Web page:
August 22, 2006
Hello all! Unfortunately we have some sad news to share with this newsletter. Debbie Peterson who has been vital in the Silent Witness movement has passed away.
Note about the death of a faithful Silent Witness
activist, by Janet
PLEASE HELP US WITH THE FOLLOWING IMPORTANT INFORMATION!!
1. We need to make a new database with the names of the women you are using in your exhibits. PLEASE help us with this, we would really appreciate it. I have attached a questionnaire about your exhibit. We would like to make a database so that when people would like to start an exhibit we already have the names of people to use and if the state coordinators change we will have a central location for the database. We would also love to be able to tell family members when they talk to us if their names are being used and where they are used. Thank you in advanced for you help. We really appreciate it!!
I would love for you to send me updates on where you are displaying the silhouettes and other ways you are making a difference and ending domestic homicide! Please email me any stories or press releases that you have! I love to add them to the newsletter! Silentwitness2010@gmail.com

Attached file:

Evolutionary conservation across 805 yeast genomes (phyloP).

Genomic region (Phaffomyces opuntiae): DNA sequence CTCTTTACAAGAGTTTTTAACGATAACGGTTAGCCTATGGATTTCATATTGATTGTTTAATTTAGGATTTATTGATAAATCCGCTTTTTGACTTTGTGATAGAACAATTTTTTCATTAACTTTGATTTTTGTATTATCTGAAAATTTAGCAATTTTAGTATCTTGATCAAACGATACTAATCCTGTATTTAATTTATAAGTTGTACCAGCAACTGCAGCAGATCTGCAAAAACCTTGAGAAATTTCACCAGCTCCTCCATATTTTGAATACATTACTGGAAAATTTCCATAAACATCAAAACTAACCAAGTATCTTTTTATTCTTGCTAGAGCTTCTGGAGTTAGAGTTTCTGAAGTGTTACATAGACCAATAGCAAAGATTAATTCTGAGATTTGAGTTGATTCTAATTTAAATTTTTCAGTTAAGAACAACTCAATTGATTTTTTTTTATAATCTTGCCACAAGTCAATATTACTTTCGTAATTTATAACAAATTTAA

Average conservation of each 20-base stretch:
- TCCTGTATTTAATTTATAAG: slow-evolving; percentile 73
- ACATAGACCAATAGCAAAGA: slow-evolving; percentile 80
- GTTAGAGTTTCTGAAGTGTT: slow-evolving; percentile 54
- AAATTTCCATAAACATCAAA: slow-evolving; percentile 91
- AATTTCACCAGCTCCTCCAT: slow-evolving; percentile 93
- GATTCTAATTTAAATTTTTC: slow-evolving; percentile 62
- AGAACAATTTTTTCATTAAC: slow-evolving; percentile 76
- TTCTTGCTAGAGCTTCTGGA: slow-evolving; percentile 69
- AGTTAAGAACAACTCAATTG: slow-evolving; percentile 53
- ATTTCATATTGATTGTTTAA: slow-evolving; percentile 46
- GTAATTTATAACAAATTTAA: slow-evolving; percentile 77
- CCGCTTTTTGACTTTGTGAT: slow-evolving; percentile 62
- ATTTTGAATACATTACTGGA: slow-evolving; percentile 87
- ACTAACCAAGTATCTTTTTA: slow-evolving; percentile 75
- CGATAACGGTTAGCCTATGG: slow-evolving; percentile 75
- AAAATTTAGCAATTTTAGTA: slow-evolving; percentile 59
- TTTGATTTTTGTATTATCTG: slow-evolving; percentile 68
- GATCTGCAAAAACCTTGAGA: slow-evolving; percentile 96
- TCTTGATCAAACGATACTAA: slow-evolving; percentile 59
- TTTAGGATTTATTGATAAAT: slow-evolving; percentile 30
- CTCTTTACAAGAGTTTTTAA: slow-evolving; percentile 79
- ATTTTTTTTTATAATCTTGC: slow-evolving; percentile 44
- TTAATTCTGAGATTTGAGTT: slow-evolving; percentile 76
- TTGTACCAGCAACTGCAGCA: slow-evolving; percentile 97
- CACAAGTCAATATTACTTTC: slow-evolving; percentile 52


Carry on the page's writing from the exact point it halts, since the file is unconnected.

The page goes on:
2. There is new and easy way to raise money for Silent Witness just by searching the Internet with Goodsearch.com.
It's simple. You use GoodSearch.com like any other search engine — the site is powered by Yahoo! — but each time you do, money is generated for Silent Witness.
Last year, search engines generated close to $6 billion in revenue from advertisers. With GoodSearch part of this advertising revenue will now be directed to Silent Witness.
We hope that not only will you use GoodSearch as your main search engine from here on out, but will also pass this message on to your friends and family. The more people who use this, the more money will go to Silent Witness.
I would like to welcome our new newsletter subscribers:
Juliet Nail from MN
Michelle Roberts from Cincinnati OH
Karie Maurer-Enneking from Sidney OH
Janet Nelson from Grand Forks AFB ND
Rachelle Hill from West Valley City Utah
Ruth Barclay from Fort Bridger WY
Martha Rabon from Lakeville MN
Sunny Slaughter from Birmingham AL
Katina Colbert from Murphy NC
Nickie Lindom from Clearwater MN
Katie Callahan from MA
Leah Bleich Peoria IL
We now have an official job description: